Krispin Joseph PX
Photography is the best tool to capture stillness and ideal to document history as an image. Documentary photography is more into history and documents contemporary life for historical reference.
K R Sunil, Kochi-based documentary photographer and visual artist, exhibits his works related to Chavittu Nadakam in Sea, A Boiling
Vessel, opened in Mattancheri Kashi Hallegua House entitled ‘Chavittu Nadakam: Story Tellers of the Seashore’ brings diverse ideas together. By training as a sculptor at fine arts college, photography shaped KR Sunil’s worldview, captured people’s lives, and wrote about them. He is based in Kodungallur, a space surrounded by fables and anecdotes of the historic port city of Muziris.
KR Sunil’s projects about the Chavittu Nadakam allude to transnational performance elements active in a community in the coastal route of Kerala, historically connecting colonialism and seafaring engagements through the Arabian seacoast. Sunil captures Chavittu Nadakam actors in front of their tiny homes with magnific and elegant performance outfits. In this project, Chavittu Nadakam transcends concepts into pictorial representations; lives matters of the performers are the under-weaving element of this visual dialogue. In some images, Chavittu Nadakam performers stand in front of their houses engulfed by water, which carries us to other regions of social realities communed to them and us.
They wear splendid and elegant dresses to perform this musical drama for the audience and themselves. They have become kings, ministers, and army men for drama, but in real life, they don’t even have a home; their homes are surrounded by high-tide water with rubbish when they are posing to artists. In glittering attire, artists demonstrate their ‘dramatic’ performativity, possession, sorrows, and glooms.
The visual artist doesn’t intend to make a visual banquet for the audience; that’s why he doesn’t document the performers on the stage. They create a miraculous feast in a glittering medieval dress on the scene, and artists know which will be a visually appealing spectacle for the audience. But he brings us into the realities of the performers, what they are, and where they come to the stage, which makes it cathartic. Who are the real King, the queen, and the minister? They perform what they are not in their life in moments. That performance becomes a dream for them and, by them, a magical realistic life they follow; being a part of this performance gives them a beingness. In their vein of performative life, the audience can find the dramatic affluence of life that is filled with grief and suffering.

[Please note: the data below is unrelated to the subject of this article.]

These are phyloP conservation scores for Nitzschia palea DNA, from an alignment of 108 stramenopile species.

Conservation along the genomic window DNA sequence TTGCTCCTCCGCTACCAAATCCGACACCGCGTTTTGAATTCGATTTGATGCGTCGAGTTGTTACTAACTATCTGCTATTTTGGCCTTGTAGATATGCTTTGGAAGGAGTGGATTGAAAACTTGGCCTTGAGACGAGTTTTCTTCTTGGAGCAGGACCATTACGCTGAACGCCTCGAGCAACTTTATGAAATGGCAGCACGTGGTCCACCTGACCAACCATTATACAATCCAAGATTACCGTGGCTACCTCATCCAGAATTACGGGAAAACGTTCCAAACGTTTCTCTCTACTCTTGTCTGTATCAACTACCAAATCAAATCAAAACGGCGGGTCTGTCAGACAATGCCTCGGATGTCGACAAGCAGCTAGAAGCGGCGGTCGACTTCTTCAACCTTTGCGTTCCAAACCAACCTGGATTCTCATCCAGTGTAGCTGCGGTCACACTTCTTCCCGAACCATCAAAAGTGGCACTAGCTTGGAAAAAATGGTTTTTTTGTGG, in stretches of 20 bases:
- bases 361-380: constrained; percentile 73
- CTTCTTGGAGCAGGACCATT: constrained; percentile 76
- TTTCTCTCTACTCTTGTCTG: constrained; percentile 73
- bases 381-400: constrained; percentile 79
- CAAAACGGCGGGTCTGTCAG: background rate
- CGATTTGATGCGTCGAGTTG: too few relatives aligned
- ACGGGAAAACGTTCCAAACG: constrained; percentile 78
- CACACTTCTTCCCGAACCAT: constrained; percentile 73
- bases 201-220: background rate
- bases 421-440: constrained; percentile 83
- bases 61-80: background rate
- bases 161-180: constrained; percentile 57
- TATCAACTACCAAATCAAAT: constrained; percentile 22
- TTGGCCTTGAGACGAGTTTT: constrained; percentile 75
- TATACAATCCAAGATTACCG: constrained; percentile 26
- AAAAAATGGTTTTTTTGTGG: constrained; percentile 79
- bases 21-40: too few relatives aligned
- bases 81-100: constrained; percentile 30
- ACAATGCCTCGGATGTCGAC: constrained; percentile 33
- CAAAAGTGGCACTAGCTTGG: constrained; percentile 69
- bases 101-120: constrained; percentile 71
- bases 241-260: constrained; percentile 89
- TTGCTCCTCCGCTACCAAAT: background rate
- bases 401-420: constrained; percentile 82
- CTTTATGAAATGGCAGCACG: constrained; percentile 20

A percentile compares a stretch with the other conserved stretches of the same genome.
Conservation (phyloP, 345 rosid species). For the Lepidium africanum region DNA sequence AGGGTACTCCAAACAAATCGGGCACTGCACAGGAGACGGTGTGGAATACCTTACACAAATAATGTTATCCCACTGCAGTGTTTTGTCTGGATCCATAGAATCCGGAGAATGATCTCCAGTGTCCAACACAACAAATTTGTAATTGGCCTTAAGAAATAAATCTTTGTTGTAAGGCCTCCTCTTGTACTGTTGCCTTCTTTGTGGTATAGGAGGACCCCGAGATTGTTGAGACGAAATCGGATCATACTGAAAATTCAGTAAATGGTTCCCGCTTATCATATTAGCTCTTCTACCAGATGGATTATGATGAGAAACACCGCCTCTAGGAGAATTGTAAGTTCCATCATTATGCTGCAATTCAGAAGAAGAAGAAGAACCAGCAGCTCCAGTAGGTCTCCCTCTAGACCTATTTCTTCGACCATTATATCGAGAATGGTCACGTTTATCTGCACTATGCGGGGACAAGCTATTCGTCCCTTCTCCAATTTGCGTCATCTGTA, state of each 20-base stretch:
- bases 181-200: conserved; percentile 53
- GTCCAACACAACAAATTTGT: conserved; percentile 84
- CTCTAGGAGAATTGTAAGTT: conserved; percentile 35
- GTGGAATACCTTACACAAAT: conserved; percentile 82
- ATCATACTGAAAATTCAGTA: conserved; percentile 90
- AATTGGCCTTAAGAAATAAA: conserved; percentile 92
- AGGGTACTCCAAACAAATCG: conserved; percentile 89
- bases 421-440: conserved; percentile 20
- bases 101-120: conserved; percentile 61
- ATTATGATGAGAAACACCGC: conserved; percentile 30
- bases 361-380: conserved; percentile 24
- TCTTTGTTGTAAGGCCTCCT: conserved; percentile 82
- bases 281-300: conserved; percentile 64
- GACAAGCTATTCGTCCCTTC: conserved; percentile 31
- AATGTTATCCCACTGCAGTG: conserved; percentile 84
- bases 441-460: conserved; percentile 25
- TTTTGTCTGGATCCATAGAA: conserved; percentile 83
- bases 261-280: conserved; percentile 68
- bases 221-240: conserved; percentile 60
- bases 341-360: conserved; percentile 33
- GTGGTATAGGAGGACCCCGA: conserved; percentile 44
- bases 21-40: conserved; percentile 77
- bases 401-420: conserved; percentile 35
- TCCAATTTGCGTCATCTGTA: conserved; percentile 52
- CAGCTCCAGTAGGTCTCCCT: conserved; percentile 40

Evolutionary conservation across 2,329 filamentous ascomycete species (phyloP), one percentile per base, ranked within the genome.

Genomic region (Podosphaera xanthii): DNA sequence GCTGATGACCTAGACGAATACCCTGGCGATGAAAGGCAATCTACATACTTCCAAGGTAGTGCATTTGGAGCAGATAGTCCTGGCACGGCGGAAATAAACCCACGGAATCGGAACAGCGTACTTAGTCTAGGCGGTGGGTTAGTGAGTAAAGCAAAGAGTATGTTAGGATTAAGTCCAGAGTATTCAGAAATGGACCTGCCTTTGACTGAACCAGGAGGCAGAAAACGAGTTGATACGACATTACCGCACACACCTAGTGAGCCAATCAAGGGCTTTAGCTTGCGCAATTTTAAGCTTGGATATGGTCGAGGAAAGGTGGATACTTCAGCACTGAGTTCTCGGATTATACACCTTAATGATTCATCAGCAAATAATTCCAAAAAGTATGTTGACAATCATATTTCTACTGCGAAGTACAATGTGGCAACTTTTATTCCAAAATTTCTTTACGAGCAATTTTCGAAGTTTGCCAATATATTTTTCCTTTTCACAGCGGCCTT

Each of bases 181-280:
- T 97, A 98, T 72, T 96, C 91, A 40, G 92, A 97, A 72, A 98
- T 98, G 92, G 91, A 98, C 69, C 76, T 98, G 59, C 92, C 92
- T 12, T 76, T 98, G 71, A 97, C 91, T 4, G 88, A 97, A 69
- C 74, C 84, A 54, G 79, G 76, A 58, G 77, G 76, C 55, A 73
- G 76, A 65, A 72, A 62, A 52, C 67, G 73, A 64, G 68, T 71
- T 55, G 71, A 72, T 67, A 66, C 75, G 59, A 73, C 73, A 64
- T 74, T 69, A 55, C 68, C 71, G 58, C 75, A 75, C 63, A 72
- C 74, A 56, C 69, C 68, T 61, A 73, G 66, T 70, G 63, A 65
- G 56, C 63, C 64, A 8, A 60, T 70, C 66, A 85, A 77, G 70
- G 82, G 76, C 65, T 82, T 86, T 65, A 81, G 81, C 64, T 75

In ethnographic documentation, the artists understand the disparities between the stage and the performers’ real life. The artist should have followed the performative appeal of the Chavittu Nadakam for visually attractive picturesque. Still, he brought them and us into an invisible or subtly conveyed social reality that carries them and us to the real life of that people. The contrast that artists glimpsed in their life is echoed in this project; the way they represent themselves in this work is a visual treat between real and magical life.